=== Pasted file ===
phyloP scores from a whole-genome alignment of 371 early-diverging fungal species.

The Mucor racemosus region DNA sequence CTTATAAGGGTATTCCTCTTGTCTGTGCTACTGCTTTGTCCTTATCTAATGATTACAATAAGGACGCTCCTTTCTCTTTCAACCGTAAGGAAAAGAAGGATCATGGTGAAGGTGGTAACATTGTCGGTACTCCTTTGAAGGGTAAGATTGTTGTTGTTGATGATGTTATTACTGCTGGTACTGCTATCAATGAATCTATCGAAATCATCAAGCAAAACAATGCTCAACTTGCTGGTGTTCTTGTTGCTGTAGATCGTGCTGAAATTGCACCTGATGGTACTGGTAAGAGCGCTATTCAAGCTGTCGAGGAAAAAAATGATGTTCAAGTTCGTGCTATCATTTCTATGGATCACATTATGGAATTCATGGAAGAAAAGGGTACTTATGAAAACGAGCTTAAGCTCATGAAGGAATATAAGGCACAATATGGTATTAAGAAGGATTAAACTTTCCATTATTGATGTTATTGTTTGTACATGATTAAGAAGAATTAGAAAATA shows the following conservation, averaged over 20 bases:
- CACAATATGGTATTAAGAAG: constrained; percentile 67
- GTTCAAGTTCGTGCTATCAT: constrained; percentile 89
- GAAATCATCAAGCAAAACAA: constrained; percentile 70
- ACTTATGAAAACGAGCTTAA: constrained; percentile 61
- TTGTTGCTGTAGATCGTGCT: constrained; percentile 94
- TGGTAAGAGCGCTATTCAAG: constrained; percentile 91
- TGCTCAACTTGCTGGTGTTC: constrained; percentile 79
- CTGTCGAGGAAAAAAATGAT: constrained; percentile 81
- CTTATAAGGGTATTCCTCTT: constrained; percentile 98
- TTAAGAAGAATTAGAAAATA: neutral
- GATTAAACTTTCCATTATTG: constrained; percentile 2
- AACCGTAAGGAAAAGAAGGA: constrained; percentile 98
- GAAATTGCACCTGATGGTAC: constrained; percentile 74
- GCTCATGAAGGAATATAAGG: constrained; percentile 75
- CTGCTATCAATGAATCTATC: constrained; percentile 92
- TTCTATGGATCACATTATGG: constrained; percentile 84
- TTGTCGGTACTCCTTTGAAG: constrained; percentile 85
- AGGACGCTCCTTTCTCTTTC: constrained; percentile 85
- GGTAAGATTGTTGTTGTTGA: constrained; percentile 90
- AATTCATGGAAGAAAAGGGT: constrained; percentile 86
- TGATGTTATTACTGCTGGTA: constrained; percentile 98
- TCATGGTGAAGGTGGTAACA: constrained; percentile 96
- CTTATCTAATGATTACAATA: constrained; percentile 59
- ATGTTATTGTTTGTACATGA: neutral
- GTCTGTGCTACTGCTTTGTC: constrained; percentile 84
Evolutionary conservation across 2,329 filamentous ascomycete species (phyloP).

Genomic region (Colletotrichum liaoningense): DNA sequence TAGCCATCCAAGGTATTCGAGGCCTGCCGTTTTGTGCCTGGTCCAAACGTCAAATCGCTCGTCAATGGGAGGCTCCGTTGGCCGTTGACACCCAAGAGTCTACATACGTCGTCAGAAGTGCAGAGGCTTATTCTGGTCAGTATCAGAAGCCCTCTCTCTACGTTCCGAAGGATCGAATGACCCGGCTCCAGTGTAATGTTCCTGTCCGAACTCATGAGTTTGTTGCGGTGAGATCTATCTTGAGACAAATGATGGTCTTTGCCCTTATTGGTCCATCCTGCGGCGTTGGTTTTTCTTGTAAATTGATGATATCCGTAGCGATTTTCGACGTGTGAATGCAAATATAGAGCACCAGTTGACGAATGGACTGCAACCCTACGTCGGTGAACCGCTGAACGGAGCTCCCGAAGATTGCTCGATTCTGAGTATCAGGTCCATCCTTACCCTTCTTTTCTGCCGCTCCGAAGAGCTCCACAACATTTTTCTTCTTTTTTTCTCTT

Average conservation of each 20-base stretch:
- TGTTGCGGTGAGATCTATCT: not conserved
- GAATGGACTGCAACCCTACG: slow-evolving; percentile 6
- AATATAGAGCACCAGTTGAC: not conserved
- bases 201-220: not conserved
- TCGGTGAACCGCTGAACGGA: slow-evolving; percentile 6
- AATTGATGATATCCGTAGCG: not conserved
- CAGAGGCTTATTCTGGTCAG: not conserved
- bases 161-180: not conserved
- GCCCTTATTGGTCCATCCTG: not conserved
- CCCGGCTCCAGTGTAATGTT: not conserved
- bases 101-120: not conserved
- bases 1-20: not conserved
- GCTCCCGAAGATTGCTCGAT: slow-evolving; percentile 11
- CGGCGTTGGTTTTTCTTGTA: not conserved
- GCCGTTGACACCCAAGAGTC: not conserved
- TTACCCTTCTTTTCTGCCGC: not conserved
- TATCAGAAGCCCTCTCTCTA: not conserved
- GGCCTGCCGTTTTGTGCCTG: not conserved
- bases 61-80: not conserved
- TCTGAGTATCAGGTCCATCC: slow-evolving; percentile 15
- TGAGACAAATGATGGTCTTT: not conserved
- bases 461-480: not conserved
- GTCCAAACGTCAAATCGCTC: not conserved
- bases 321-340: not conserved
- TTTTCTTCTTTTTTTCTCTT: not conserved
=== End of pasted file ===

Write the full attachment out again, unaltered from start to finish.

phyloP scores from a whole-genome alignment of 371 early-diverging fungal species.

The Mucor racemosus region DNA sequence CTTATAAGGGTATTCCTCTTGTCTGTGCTACTGCTTTGTCCTTATCTAATGATTACAATAAGGACGCTCCTTTCTCTTTCAACCGTAAGGAAAAGAAGGATCATGGTGAAGGTGGTAACATTGTCGGTACTCCTTTGAAGGGTAAGATTGTTGTTGTTGATGATGTTATTACTGCTGGTACTGCTATCAATGAATCTATCGAAATCATCAAGCAAAACAATGCTCAACTTGCTGGTGTTCTTGTTGCTGTAGATCGTGCTGAAATTGCACCTGATGGTACTGGTAAGAGCGCTATTCAAGCTGTCGAGGAAAAAAATGATGTTCAAGTTCGTGCTATCATTTCTATGGATCACATTATGGAATTCATGGAAGAAAAGGGTACTTATGAAAACGAGCTTAAGCTCATGAAGGAATATAAGGCACAATATGGTATTAAGAAGGATTAAACTTTCCATTATTGATGTTATTGTTTGTACATGATTAAGAAGAATTAGAAAATA shows the following conservation, averaged over 20 bases:
- CACAATATGGTATTAAGAAG: constrained; percentile 67
- GTTCAAGTTCGTGCTATCAT: constrained; percentile 89
- GAAATCATCAAGCAAAACAA: constrained; percentile 70
- ACTTATGAAAACGAGCTTAA: constrained; percentile 61
- TTGTTGCTGTAGATCGTGCT: constrained; percentile 94
- TGGTAAGAGCGCTATTCAAG: constrained; percentile 91
- TGCTCAACTTGCTGGTGTTC: constrained; percentile 79
- CTGTCGAGGAAAAAAATGAT: constrained; percentile 81
- CTTATAAGGGTATTCCTCTT: constrained; percentile 98
- TTAAGAAGAATTAGAAAATA: neutral
- GATTAAACTTTCCATTATTG: constrained; percentile 2
- AACCGTAAGGAAAAGAAGGA: constrained; percentile 98
- GAAATTGCACCTGATGGTAC: constrained; percentile 74
- GCTCATGAAGGAATATAAGG: constrained; percentile 75
- CTGCTATCAATGAATCTATC: constrained; percentile 92
- TTCTATGGATCACATTATGG: constrained; percentile 84
- TTGTCGGTACTCCTTTGAAG: constrained; percentile 85
- AGGACGCTCCTTTCTCTTTC: constrained; percentile 85
- GGTAAGATTGTTGTTGTTGA: constrained; percentile 90
- AATTCATGGAAGAAAAGGGT: constrained; percentile 86
- TGATGTTATTACTGCTGGTA: constrained; percentile 98
- TCATGGTGAAGGTGGTAACA: constrained; percentile 96
- CTTATCTAATGATTACAATA: constrained; percentile 59
- ATGTTATTGTTTGTACATGA: neutral
- GTCTGTGCTACTGCTTTGTC: constrained; percentile 84
Evolutionary conservation across 2,329 filamentous ascomycete species (phyloP).

Genomic region (Colletotrichum liaoningense): DNA sequence TAGCCATCCAAGGTATTCGAGGCCTGCCGTTTTGTGCCTGGTCCAAACGTCAAATCGCTCGTCAATGGGAGGCTCCGTTGGCCGTTGACACCCAAGAGTCTACATACGTCGTCAGAAGTGCAGAGGCTTATTCTGGTCAGTATCAGAAGCCCTCTCTCTACGTTCCGAAGGATCGAATGACCCGGCTCCAGTGTAATGTTCCTGTCCGAACTCATGAGTTTGTTGCGGTGAGATCTATCTTGAGACAAATGATGGTCTTTGCCCTTATTGGTCCATCCTGCGGCGTTGGTTTTTCTTGTAAATTGATGATATCCGTAGCGATTTTCGACGTGTGAATGCAAATATAGAGCACCAGTTGACGAATGGACTGCAACCCTACGTCGGTGAACCGCTGAACGGAGCTCCCGAAGATTGCTCGATTCTGAGTATCAGGTCCATCCTTACCCTTCTTTTCTGCCGCTCCGAAGAGCTCCACAACATTTTTCTTCTTTTTTTCTCTT

Average conservation of each 20-base stretch:
- TGTTGCGGTGAGATCTATCT: not conserved
- GAATGGACTGCAACCCTACG: slow-evolving; percentile 6
- AATATAGAGCACCAGTTGAC: not conserved
- bases 201-220: not conserved
- TCGGTGAACCGCTGAACGGA: slow-evolving; percentile 6
- AATTGATGATATCCGTAGCG: not conserved
- CAGAGGCTTATTCTGGTCAG: not conserved
- bases 161-180: not conserved
- GCCCTTATTGGTCCATCCTG: not conserved
- CCCGGCTCCAGTGTAATGTT: not conserved
- bases 101-120: not conserved
- bases 1-20: not conserved
- GCTCCCGAAGATTGCTCGAT: slow-evolving; percentile 11
- CGGCGTTGGTTTTTCTTGTA: not conserved
- GCCGTTGACACCCAAGAGTC: not conserved
- TTACCCTTCTTTTCTGCCGC: not conserved
- TATCAGAAGCCCTCTCTCTA: not conserved
- GGCCTGCCGTTTTGTGCCTG: not conserved
- bases 61-80: not conserved
- TCTGAGTATCAGGTCCATCC: slow-evolving; percentile 15
- TGAGACAAATGATGGTCTTT: not conserved
- bases 461-480: not conserved
- GTCCAAACGTCAAATCGCTC: not conserved
- bases 321-340: not conserved
- TTTTCTTCTTTTTTTCTCTT: not conserved